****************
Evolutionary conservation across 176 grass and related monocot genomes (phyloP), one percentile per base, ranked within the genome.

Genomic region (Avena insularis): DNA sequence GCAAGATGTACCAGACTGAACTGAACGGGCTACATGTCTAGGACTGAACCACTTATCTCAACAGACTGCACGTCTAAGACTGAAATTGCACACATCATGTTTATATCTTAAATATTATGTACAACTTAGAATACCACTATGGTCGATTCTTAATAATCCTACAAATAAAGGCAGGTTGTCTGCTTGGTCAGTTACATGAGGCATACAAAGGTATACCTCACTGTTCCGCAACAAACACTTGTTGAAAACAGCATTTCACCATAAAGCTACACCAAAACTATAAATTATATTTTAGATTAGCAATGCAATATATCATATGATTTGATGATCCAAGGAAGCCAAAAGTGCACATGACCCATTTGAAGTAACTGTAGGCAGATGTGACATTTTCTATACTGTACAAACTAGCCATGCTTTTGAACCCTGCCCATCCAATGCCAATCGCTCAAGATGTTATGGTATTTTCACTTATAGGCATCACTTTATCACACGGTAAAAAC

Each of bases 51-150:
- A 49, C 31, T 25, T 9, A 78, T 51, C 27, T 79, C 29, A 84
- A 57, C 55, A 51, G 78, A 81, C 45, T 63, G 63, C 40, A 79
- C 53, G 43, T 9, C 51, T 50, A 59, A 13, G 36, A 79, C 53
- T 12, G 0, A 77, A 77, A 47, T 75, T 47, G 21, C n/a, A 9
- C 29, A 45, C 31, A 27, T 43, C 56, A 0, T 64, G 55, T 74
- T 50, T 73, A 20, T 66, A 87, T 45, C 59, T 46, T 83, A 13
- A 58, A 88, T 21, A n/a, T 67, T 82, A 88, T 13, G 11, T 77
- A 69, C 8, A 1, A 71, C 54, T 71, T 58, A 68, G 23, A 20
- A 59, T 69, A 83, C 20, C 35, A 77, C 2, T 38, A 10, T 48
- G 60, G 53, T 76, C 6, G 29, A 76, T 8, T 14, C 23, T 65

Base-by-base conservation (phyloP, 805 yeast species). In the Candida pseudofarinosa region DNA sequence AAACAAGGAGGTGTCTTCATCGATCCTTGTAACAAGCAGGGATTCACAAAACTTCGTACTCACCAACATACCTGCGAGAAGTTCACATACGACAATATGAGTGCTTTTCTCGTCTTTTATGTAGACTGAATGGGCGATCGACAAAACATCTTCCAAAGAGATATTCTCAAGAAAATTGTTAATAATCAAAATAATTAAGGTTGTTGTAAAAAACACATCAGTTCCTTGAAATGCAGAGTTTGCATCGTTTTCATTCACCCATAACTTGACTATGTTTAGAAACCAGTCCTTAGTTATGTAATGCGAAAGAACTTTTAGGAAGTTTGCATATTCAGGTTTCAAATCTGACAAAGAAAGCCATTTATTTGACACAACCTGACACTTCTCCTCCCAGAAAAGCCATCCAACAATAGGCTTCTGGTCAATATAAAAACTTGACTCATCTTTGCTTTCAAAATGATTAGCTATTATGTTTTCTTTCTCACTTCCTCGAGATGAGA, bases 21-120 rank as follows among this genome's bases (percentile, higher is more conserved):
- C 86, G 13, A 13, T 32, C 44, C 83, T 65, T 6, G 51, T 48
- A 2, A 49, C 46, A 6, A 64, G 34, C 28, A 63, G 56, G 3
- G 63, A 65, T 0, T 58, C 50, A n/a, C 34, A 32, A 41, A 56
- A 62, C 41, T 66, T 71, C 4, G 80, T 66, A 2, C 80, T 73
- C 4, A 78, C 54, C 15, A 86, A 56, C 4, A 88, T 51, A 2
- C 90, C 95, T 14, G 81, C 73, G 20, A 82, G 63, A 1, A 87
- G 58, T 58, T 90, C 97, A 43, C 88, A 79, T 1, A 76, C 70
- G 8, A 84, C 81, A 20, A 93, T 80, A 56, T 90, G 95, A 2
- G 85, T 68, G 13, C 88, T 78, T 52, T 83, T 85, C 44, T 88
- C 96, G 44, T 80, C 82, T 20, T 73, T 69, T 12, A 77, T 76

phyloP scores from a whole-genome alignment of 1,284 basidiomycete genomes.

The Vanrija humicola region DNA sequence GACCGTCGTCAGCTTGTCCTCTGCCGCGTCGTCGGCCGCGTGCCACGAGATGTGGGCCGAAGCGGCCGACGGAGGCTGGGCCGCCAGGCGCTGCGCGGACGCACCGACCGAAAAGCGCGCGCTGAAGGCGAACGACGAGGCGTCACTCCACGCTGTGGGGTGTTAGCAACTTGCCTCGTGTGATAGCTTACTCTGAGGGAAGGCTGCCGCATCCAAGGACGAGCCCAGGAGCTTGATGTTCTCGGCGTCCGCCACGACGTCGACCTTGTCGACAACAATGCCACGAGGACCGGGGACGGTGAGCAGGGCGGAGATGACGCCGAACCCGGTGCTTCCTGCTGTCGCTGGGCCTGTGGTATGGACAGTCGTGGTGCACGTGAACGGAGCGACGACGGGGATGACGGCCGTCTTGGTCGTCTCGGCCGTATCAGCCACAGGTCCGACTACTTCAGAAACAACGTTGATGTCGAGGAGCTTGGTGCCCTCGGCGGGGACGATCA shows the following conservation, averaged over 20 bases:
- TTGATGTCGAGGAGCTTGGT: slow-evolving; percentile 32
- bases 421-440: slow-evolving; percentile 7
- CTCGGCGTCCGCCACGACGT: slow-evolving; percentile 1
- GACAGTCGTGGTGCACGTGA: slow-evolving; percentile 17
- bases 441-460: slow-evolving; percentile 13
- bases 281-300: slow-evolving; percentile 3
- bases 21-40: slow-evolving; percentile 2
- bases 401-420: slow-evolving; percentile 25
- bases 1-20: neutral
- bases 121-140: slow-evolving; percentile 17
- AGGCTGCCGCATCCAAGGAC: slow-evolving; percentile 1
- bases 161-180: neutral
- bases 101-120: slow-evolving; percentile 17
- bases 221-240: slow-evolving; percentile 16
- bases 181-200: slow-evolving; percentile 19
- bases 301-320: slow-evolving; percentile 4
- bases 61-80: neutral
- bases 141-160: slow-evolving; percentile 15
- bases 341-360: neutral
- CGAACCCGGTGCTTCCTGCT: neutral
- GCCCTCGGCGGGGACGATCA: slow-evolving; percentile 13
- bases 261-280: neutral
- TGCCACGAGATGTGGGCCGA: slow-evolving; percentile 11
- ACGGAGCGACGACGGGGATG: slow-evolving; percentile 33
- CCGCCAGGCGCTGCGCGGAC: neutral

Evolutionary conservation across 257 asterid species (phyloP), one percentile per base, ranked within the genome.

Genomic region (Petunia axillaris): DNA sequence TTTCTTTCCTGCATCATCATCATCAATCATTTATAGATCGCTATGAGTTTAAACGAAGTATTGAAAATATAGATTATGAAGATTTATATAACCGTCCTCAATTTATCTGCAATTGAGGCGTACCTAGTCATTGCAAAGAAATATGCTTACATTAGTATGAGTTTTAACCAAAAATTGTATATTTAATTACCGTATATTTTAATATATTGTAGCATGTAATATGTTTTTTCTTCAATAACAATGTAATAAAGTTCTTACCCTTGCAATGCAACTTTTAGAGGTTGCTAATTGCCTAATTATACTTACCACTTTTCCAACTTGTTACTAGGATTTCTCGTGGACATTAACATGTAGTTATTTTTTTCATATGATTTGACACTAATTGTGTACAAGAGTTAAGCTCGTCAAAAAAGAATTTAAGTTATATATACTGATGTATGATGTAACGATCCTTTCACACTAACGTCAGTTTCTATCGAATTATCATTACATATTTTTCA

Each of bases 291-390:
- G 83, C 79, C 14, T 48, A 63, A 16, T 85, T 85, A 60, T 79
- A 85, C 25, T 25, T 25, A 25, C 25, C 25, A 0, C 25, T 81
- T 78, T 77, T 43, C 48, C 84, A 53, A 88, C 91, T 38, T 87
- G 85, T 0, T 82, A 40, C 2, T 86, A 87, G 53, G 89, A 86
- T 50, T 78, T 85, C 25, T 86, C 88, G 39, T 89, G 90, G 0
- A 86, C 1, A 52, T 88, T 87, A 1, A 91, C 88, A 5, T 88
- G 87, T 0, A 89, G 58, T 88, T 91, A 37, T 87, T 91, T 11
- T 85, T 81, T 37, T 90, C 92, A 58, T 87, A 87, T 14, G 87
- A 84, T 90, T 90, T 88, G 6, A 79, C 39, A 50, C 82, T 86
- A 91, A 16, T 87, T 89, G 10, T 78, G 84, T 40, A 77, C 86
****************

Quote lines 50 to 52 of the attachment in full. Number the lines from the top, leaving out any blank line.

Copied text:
- ACGGAGCGACGACGGGGATG: slow-evolving; percentile 33
- CCGCCAGGCGCTGCGCGGAC: neutral

Evolutionary conservation across 257 asterid species (phyloP), one percentile per base, ranked within the genome.